Here are the most common signs of cancer in dogs, treatment options for dogs with cancer, and how to prevent your dog from developing cancer. You’ll also learn a few tips from the “dog cancer vet”, Demian Dressler.
In The Dog Cancer Survival Guide: Full Spectrum Treatments to Optimize Your Dog’s Life Quality and Longevity, veterinarian Demian Dressler (known as the “dog cancer veterinarian”) and Susan Ettinger describe the Full Spectrum approach to dog cancer care, which includes everything you need to know about conventional western veterinary treatments (surgery, chemotherapy and radiation), including how to reduce the side effects of treatment of cancer in dogs. You’ll also learn the most effective non-conventional options, including botanical nutraceuticals, supplements, nutrition, and mind-body medicine.
If you think your dog has cancer – or if the signs of cancer in a dog has you worried that your dog might have cancer – you need to know how to analyze the options and develop a specific plan for your own dog based on your dog’s type of cancer, your dog’s age, your financial and time budget, your personality, and many other personal factors.
When I wrote an article on dog massage (how to massage your dog) for alive magazine, the canine body workers told me massage is the best way to feel abnormalities that could signal cancer in dogs. Massaging your dog isn’t the same as petting him – read 5 Do-It-Yourself Dog Massage Techniques for tips.
Dogs have similar cancers to humans, and veterinary oncology uses almost all the human cancer drugs to treat dogs. However, the FDA has approved three drugs to treat cancer in dogs – I describe them below the signs of cancer in dogs.
Warning Signs of Dog Cancer
The warning signs of cancer in dogs are similar to the symptoms of cancer in people:
- a lump or bump
- a wound that doesn’t heal
- any kind of swelling
- abnormal bleeding
- changes in the normal functions of eating, drinking, peeing, pooping and sleeping
- a change in emotional state, such as being withdrawn and irritable
If you notice any changes in your dog’s body, take him to the veterinarian immediately.
What Causes Cancer in Dogs?
There isn’t a single answer to this question, but research shows that overweight dogs (and humans) have a higher chance of developing cancer.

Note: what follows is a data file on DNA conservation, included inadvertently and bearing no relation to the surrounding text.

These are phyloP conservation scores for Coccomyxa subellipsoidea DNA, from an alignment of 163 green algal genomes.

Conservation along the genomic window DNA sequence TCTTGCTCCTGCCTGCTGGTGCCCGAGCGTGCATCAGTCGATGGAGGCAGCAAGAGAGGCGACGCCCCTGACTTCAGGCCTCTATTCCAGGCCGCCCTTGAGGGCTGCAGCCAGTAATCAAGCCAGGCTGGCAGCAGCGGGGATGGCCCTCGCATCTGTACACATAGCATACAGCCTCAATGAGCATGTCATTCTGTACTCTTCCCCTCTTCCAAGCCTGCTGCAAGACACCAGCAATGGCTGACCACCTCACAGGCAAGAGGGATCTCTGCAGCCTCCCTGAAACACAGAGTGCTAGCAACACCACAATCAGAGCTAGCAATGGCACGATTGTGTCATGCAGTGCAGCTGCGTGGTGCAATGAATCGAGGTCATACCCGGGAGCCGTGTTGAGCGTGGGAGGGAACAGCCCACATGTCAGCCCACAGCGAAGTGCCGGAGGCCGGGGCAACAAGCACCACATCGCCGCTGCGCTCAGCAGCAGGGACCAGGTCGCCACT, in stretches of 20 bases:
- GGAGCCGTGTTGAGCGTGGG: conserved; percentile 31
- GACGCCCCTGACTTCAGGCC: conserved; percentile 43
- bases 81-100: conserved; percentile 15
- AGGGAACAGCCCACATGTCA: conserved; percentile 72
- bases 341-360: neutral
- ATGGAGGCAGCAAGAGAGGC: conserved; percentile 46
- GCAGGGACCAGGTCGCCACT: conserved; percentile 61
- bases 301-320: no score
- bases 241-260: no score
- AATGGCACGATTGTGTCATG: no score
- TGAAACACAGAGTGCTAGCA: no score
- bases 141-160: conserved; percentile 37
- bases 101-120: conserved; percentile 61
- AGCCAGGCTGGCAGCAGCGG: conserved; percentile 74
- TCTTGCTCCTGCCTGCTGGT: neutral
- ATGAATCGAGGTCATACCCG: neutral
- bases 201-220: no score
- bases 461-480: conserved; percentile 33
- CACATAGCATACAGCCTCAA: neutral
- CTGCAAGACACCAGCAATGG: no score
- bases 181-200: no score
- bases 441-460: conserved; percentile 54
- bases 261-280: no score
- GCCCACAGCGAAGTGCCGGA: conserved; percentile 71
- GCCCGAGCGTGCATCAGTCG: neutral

Weight gain and calories from sugar
Demian Dressler, DVM, known as the “dog cancer vet” because of his work in the study of canine cancer, said studies show obesity in both dogs and humans limits the production of adiponectin. Adiponectin is a hormone that has been shown to inhibit cancer cell growth. This veterinarian recommends reducing calories, particularly those from sugar, which has the additional danger of not only causing obesity but also feeding cancer cells and encouraging their growth.
Dog treats that contain ingredients with Omega-6
Research shows that many as 1 out of 3 cancer deaths in both humans and dogs could be prevented by reducing Omega-6 fatty acids and cutting calories. The dog cancer veterinarian recommends severely limiting snack foods for humans and dogs that contain ingredients rich in Omega-6, such as corn oil, vegetable oil and grain-fed red meat. Too much Omega-6 fatty acid can lead to inflammation, which creates an environment conducive to cancer in dogs and people.
Cancer accounts for almost half of the deaths of dogs over 10 years of age, according to the FDA. Although dogs of any age can have cancer, the older your dog is the greater the likelihood of developing cancer. Dogs get cancer at roughly the same rate as humans.
If your dog has already been diagnosed with cancer, read How to Cope When Your Dog Has Cancer.
How to Treat Dog Cancer
There are specific treatments for cancer in dogs – different than treating cancer in humans. Until very recently, the only drugs available to treat cancer in animals were those approved for use in humans. But in the last few years, veterinary drug sponsors (the pharmaceutical companies developing the drugs) have developed treatments specifically for treating the signs of cancer in dogs.